Functions of the Skin
The skin has many functions. It protects the underlying organs and tissues from abrasion, irradiation from sunlight, and attack by pathogens and other harmful agents. Salt, water, and certain organic wastes are lost through sweat and, thus, the skin has excretory functions. The skin plays an important role in maintenance of body temperature. It prevents loss of heat when the atmosphere is cold and facilitates loss of heat when the body gets hot. The skin detects changes in the surrounding environment by its ability to sense touch, pressure, pain, and temperature and relays this information to the central nervous system. The skin participates in the synthesis of vitamin D, which plays an important role in calcium metabolism.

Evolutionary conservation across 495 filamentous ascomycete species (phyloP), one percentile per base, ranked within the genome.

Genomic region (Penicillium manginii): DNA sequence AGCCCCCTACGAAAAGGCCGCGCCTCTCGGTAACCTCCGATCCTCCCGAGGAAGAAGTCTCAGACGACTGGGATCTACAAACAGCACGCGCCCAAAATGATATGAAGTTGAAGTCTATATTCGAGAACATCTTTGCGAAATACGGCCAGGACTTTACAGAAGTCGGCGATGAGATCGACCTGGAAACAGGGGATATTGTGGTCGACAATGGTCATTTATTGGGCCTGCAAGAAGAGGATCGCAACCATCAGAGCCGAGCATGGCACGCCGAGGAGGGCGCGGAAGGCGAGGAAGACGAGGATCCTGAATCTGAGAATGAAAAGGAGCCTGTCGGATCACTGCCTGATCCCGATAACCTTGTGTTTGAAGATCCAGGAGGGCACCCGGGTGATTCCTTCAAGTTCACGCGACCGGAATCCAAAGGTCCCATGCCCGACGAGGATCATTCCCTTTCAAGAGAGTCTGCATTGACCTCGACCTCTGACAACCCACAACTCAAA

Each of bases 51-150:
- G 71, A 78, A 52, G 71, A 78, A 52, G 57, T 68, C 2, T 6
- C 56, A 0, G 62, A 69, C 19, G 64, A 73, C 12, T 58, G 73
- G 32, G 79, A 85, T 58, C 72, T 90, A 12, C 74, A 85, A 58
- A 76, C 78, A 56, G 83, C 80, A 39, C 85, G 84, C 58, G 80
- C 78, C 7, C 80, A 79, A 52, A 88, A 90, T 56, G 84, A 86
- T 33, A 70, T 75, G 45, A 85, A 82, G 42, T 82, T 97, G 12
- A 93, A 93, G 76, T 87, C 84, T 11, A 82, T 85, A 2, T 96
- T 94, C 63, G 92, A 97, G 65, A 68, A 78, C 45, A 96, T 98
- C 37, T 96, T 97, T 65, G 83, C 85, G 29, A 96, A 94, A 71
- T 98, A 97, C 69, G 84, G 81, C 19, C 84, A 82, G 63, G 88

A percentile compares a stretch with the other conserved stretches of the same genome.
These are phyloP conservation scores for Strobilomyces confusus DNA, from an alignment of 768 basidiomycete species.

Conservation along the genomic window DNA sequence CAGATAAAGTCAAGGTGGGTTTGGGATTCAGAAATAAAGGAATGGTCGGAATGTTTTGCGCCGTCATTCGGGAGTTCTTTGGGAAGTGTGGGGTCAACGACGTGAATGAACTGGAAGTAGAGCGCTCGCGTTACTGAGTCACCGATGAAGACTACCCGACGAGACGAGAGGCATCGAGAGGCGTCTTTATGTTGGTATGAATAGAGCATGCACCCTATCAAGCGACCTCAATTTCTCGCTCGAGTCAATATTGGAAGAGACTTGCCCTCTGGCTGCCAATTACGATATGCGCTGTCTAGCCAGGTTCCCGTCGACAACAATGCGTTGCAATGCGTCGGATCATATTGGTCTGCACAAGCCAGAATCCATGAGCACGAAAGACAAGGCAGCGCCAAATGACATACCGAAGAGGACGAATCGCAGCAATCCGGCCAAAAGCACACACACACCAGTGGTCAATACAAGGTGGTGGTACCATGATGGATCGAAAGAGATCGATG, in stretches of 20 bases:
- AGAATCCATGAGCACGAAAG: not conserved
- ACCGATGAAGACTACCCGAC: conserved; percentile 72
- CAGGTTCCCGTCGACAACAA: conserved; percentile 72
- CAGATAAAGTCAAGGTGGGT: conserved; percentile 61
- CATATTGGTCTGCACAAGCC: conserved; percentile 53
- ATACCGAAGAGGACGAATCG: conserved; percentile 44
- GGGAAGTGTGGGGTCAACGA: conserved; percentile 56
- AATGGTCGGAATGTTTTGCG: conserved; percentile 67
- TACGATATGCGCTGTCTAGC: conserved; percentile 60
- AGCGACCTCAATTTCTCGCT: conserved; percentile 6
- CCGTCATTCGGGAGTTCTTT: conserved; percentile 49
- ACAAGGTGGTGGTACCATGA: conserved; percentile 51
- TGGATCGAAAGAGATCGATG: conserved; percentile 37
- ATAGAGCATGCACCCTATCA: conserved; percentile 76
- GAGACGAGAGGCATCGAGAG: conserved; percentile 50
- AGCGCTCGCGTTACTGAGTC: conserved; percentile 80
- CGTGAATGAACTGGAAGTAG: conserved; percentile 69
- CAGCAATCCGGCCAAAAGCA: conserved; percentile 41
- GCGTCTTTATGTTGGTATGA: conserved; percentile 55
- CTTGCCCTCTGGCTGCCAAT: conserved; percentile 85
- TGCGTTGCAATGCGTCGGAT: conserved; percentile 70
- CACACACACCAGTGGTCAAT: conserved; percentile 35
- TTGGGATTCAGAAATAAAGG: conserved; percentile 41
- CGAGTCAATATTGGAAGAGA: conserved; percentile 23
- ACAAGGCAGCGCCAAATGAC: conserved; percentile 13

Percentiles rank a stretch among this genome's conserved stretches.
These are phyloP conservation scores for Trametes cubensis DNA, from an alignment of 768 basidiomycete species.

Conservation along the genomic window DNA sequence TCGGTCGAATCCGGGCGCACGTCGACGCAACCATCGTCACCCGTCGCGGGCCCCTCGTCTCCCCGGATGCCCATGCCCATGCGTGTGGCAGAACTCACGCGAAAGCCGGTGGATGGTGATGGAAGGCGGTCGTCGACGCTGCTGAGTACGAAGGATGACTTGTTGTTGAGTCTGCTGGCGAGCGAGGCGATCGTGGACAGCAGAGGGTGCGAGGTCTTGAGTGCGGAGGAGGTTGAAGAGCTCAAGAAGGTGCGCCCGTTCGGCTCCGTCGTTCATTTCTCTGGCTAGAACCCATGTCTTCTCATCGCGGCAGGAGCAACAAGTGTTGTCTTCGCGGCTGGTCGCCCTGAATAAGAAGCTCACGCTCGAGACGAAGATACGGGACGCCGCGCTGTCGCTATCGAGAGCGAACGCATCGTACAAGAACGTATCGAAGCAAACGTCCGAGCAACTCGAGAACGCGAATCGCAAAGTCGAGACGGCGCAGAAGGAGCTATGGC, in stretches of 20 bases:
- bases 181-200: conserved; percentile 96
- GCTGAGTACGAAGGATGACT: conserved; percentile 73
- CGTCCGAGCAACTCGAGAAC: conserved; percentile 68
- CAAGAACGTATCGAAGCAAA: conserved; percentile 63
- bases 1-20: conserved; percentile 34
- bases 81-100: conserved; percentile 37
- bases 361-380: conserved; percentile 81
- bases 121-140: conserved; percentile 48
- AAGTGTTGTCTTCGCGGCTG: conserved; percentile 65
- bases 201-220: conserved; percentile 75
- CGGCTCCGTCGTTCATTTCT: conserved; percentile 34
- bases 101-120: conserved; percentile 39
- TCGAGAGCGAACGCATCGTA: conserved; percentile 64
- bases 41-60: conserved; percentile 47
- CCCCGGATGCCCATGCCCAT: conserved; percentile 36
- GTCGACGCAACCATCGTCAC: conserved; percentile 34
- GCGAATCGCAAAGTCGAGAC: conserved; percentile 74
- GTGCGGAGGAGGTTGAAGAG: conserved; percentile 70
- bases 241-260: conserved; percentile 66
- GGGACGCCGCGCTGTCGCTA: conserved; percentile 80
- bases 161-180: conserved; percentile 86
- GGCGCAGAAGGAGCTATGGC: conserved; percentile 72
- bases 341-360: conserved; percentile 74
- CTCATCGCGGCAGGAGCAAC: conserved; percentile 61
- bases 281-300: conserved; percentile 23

Its vast surface area helps store nutrients. The skin also serves as a reservoir of blood, as the volume of blood flowing in its extensive network of blood vessels can be altered according to systemic needs.
Diseases of the body are often reflected in the skin. Many internal disorders are outwardly presented as skin lesions. However, the most important function of the skin that is recognized by society is the skin’s ability to reflect emotional states, regardless of dis-ease. Warmth and human affection are given and re-ceived through the skin. To a large extent, human beauty is related to the structure of the skin. As soci-ety gives importance to the color, texture, and tone of skin, even slight skin imperfections evoke a variety of individual responses.